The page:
Southern California based electro garage rock trio, vocalist/multi-instrumentalists Marc Gilfry, Billy Scher and drummer Mat Ungson, known as American Royalty have chosen an unconventional approach to their creation of music. Not to be confused as another group of artists riding the coat tails of America’s current obsession with all things related to electronic dance music, American Royalty’s foundations are built on rock music while the electronic aspect serves as an effortlessly layered component to their sound. “I was one of those sticklers for a while about anti-electronic music and all this dance stuff, but then I started to get pretty into it. Part of it was the whole vibe and the ideas that Marc wanted to try and get into that were pretty cool,” says Scher. Though citing rockers Tame Impala, Radiohead and The Black Keys as a few of their key influences, they also are inspired by EDM producers. Gilfry adds, “In our mission to progress and evolve, I think we heavily look to electronic producers and beat makers.” It is the trio’s incomparable background, edgy garage riffs and drums combined with their injection of electronic synths that will set them apart from other acts in 2013. Here, Life + Times debuts the band’s live set of their newest single, “Honey & Queen,” performed at The Echo in Los Angeles. We also had the opportunity to talk to Gilfry and Scher about the unique methodology behind their new EP to be released in February 2013.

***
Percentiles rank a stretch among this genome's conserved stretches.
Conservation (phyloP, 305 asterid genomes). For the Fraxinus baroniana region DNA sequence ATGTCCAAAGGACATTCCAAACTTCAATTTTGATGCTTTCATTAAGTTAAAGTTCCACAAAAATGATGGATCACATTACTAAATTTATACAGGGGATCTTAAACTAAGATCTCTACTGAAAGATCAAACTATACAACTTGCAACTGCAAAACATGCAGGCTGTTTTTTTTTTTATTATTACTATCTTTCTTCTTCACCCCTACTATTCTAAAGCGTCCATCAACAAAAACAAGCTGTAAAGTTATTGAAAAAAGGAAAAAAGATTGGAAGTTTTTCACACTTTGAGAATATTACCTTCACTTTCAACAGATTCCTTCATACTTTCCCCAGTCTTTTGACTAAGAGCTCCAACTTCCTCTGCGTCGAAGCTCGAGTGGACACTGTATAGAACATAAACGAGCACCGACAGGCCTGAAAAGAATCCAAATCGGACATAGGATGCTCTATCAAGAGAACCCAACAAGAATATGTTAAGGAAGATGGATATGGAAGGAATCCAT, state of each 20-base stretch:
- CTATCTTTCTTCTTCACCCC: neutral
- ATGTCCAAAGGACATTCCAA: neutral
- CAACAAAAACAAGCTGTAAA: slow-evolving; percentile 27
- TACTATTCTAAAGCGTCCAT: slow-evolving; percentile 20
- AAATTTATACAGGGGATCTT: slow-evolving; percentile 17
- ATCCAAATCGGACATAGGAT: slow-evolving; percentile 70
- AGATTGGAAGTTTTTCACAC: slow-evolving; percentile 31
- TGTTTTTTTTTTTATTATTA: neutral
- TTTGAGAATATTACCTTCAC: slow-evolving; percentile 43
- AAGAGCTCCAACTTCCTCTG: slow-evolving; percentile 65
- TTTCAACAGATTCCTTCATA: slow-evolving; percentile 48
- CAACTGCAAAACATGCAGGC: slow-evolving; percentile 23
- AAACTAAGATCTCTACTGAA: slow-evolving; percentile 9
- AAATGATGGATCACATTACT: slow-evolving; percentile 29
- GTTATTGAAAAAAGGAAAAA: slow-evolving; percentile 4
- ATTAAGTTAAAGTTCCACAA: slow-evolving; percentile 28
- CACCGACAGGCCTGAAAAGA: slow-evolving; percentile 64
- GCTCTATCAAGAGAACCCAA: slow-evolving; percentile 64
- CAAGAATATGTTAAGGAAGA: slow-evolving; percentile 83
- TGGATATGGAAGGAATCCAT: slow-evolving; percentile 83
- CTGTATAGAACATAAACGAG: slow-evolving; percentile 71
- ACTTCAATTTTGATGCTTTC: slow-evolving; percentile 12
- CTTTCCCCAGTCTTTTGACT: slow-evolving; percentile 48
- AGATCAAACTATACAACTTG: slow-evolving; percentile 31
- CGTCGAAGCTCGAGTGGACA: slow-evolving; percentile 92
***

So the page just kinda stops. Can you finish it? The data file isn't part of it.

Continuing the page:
Life+Times: Did you guys initially start out as DJs?
Marc Gilfry: No, not really. I would say that we were all mainly rock musicians that wanted to DJ, but decided that standing behind two turntables just not doing anything was kind of boring. So, we came up with a way of fusing the two. We had a former drummer that was definitely a DJ. He would DJ all the time. He was part of the initial group. Will [Billy] and I have really picked it up over the years and really have gotten into it. It was like a studio project where you just try things out and I think that’s where we fell in love with the idea of mixing electronic sounds with rock.